Digital Accessibility

Tommy Trojan

Dear Colleagues,

I hope you had a good summer and I look forward to seeing you on campus soon.

USC is committed to supporting its students with disabilities, and faculty routinely do this through the provision of academic accommodations. Digital Accessibility refers to how we make courses accessible for students who may not be able to see materials or hear course content, or who may not use a keyboard or mouse in a typical manner. These students rely on Assistive Technologies such as screen reading software to access course materials.

When a student uses Assistive Technologies, the Office of Student Accessibility Services (OSAS) can usually secure digital versions of textbooks, articles, and novels or captioned videos from the publisher without any additional work from the faculty member; however, other course materials, such as faculty-created lecture slides and assignments, must be individually remediated. In these cases, the faculty member’s knowledge and direction is needed.

If you have a student with a disability who needs accessible course materials in your class, OSAS will notify you of this fact and ask for your assistance to develop a plan to meet the student’s needs. You can expect a conversation with OSAS to discuss the technologies the student uses, the nature of your course materials, and the requirements of your course. You are also likely to have a conversation with your student to understand how their accommodations will work in your class. The remediation plan will be influenced by the discipline, the type of materials, and the technologies the student uses.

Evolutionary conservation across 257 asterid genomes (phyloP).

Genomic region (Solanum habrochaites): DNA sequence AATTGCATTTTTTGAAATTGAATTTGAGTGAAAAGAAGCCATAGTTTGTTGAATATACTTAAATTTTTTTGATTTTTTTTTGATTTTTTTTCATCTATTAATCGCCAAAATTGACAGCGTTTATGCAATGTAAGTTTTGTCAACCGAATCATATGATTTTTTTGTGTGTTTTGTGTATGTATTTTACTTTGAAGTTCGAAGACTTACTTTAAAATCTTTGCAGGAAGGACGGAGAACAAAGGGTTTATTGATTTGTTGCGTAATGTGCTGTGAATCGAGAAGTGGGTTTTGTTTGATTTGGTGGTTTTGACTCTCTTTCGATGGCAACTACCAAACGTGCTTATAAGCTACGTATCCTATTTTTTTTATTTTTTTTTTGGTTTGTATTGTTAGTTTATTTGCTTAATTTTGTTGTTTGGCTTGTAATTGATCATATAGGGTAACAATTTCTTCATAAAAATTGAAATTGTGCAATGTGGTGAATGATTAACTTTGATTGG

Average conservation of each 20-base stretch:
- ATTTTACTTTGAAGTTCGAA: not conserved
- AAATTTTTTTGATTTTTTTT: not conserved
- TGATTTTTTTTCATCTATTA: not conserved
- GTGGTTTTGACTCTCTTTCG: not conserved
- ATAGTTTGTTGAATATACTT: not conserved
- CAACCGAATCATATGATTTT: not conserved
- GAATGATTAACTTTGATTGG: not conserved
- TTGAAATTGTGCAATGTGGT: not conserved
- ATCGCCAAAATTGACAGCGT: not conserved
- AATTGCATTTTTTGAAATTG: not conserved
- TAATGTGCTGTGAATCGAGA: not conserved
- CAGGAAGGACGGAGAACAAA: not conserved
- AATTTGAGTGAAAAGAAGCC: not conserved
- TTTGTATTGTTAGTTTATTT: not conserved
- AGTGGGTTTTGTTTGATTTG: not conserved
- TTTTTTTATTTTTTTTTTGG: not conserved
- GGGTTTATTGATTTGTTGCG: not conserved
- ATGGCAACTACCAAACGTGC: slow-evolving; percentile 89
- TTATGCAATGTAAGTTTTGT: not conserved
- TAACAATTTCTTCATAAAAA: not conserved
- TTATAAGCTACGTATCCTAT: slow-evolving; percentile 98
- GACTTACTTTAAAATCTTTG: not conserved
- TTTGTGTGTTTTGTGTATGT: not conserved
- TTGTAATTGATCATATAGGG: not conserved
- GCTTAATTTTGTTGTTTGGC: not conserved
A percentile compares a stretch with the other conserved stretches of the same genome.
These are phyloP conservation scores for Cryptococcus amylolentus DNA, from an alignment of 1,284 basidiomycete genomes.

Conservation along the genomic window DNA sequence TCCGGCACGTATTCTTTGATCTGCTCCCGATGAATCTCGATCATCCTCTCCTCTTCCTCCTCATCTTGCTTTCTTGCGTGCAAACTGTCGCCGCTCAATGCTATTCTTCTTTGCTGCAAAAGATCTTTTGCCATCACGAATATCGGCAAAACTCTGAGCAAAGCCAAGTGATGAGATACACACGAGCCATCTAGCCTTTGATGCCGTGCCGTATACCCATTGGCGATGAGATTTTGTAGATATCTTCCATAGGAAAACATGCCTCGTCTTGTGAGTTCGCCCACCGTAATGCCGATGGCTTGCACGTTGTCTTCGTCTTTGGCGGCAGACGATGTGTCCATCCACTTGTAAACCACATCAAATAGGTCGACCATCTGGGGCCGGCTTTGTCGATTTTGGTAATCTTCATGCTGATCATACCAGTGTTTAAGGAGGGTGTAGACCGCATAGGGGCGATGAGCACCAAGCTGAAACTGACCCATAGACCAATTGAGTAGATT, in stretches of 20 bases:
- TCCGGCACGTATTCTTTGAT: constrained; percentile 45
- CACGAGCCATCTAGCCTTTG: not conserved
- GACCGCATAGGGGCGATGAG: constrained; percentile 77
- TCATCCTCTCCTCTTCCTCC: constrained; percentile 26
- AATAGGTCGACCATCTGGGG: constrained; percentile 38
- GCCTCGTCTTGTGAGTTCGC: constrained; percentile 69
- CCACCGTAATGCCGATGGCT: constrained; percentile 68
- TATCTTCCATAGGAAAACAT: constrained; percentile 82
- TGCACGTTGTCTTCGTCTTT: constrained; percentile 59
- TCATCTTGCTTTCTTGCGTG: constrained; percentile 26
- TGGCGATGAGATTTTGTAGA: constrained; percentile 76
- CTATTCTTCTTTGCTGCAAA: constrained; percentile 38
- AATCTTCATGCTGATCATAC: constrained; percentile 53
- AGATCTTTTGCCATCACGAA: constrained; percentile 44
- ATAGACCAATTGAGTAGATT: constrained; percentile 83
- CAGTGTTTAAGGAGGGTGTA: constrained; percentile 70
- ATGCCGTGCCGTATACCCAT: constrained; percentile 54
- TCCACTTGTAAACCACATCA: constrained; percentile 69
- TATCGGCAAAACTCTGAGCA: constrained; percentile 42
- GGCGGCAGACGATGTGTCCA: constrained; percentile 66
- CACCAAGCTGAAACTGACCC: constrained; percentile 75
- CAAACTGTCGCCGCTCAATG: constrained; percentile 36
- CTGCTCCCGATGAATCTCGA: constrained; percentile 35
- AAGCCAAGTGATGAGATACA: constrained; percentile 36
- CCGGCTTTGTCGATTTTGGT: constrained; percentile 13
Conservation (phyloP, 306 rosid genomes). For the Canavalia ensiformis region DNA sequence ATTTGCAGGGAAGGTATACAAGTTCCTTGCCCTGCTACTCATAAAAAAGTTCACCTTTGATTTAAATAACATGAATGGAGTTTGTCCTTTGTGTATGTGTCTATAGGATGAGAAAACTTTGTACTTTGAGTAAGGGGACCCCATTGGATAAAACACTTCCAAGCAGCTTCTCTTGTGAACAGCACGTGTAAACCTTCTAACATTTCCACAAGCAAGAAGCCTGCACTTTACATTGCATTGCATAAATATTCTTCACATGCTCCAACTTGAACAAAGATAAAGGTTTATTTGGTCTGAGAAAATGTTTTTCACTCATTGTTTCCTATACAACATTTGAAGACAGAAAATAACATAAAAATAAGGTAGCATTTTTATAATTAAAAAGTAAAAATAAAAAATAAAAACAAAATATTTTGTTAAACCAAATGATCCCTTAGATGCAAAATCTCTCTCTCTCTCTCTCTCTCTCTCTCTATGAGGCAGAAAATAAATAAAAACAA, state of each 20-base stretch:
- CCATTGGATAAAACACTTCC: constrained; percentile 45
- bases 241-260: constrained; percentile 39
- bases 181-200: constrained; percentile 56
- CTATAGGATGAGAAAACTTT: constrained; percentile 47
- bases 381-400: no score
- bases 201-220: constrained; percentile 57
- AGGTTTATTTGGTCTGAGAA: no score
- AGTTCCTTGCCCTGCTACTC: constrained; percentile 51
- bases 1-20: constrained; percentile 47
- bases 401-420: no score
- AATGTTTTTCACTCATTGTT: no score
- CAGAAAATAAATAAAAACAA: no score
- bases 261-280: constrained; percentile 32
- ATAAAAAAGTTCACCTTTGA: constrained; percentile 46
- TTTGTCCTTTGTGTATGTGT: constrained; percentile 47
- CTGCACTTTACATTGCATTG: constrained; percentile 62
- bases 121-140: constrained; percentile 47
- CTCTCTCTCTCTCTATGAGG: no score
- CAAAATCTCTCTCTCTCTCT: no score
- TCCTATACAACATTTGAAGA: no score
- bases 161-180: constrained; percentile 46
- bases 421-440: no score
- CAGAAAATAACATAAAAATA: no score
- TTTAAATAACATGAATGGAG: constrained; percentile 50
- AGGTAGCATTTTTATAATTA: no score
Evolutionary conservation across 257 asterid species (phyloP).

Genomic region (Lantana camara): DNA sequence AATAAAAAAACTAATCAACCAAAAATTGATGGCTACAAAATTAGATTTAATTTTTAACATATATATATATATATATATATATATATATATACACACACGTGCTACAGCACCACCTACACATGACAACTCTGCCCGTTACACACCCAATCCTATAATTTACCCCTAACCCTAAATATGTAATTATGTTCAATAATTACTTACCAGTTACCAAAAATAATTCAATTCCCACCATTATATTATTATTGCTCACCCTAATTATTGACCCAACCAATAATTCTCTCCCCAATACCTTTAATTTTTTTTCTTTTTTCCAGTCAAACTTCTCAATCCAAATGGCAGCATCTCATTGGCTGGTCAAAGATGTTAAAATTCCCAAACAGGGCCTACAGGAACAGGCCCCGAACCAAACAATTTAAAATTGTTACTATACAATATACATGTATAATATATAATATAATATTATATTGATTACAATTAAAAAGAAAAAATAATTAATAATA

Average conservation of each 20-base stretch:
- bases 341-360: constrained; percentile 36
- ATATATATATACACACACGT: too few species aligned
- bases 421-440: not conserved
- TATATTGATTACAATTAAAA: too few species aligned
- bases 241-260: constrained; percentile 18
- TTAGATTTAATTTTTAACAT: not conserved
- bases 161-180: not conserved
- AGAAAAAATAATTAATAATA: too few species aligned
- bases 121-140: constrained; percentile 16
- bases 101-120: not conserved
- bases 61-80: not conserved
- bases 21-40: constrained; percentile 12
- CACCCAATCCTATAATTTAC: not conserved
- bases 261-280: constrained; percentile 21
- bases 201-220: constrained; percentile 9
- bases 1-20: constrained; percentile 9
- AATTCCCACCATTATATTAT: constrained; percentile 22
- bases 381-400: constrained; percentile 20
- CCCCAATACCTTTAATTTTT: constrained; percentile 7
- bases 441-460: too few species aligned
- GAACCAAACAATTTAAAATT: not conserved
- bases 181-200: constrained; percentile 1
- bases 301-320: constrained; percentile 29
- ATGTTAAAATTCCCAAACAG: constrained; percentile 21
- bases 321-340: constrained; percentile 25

I want to stress you are not required to change your course requirements or lower your expectations. Faculty determine course content, learning objectives, and discipline-appropriate pedagogical approaches. While faculty are expected to reasonably cooperate to make materials accessible, you can also expect support from OSAS, your department, and your school.

If you have any questions about Digital Accessibility, please reach out to Dr. Debbie Jih, Senior Director of OSAS at If you would like to learn more about Digital Accessibility in the classroom, you may reach out for additional support to the Center for Excellence in Teaching or to the Office of Institutional Accessibility. Providing appropriate digital access to our students is a shared responsibility, and I thank you for your partnership.


Charles F. Zukoski
Provost and Senior Vice President for Academic Affairs

cc: Academic Deans